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Give Yourself Time To Get Exercise Back to Pre-Break Levels

One situation that tends to get people hurt is when they let their exercise regimen lapse but then try to pick up right where they left off.  The human body can adjust to its new circumstances rather quickly, and it might only take a break of a couple weeks or even a few days before a workout with demands you used to easily be able to meet instead pushes you to extremes.

If you’ve taken a break for awhile, whether because you went on vacation or simply let your attentiveness to exercise lapse, then you have to get back into the swing of things in the smartest way possible, avoiding injury and over-exertion in the process.  To do so, consider the advice on hand from a new report.

First, make sure you don’t oversell your own abilities, and furthermore, be okay with what you’re able to accomplish upon your return to heavy exercise.  If you used to be able to run five miles without a problem but find that you’re overly winded at three, be willing to cut the run short.  If you lifted a certain weight but find that half of that is now putting strain on your muscles, take the time to get back up to your previous form.

If you’re not willing to give yourself this time to bridge the gap between where you were and where you are, you’re more apt to burn out and thus subject yourself to another break.  You’re not helping anyone if your intense exercise gets yourself injured.  Your first trip back to working out doesn’t have to be a marathon; it takes time to get yourself back to top form.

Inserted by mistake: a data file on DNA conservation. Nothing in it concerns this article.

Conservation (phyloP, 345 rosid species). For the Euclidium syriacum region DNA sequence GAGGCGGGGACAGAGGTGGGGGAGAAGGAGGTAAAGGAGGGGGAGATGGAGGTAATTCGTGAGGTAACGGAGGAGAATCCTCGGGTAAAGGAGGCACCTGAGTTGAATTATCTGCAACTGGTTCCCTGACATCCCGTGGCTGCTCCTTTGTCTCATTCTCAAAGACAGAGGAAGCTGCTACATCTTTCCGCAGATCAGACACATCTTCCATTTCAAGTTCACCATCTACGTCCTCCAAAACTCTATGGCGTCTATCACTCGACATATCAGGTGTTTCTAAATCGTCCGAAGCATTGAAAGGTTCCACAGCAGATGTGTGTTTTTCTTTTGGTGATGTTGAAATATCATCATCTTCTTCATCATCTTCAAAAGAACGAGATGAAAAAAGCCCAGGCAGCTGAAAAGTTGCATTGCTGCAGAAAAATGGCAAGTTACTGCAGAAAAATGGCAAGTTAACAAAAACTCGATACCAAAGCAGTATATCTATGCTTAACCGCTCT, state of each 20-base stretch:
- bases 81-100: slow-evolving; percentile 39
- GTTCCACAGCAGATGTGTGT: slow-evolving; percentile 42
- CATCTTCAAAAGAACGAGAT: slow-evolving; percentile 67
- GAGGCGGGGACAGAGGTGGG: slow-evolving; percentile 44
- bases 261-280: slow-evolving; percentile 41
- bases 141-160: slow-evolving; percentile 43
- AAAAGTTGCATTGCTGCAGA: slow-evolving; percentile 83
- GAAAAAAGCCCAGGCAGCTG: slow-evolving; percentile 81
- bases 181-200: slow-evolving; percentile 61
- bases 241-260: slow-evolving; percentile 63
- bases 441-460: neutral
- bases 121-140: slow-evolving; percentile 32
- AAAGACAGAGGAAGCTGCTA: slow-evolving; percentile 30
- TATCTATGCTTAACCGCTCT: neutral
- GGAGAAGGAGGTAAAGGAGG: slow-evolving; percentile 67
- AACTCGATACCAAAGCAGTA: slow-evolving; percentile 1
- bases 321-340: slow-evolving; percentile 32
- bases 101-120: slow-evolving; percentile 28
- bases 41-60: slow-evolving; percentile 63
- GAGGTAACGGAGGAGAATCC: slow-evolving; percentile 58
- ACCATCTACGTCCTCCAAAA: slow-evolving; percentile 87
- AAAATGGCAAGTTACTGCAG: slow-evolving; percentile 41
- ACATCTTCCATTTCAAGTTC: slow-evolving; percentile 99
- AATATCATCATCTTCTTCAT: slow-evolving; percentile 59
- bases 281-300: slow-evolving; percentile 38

By the same token, you don’t want to be so hesitant to exercise that you wait too long to get back in the game or don’t push your body enough.  This is where taking a tempered approach helps.  If you run 15 miles right away, you might take two weeks off just to recover.  Instead, get some amount of limited exercise a few days per week, enough that you’re breaking a sweat and aiding your body but not so much that you’re leaving yourself open to injury.

When you return to working out, also make sure that you’re not engaging in the same tactics that led you to take a break in the first place.  If you had to stop running because it was taking a toll on your joints, running at full speed when you return might not be the best idea.  Instead, consider an alteration to your routine with help from your physical trainer.  A bike or an elliptical could hold more benefits, or maybe swimming is the way to go.  No matter what, make sure you’re exercising in a way that’s enjoyable to you, as that makes you more inclined to keep it up.

Finally, realize that where you have to be especially careful is when the break came about for medical reasons.  If you've had a microdiscectomy, for instance, you can't just leap back into things.  To avoid severe microdiscectomy pain after surgery, you'll need to work directly with a doctor to figure out the best way to get back to pre-operation levels.


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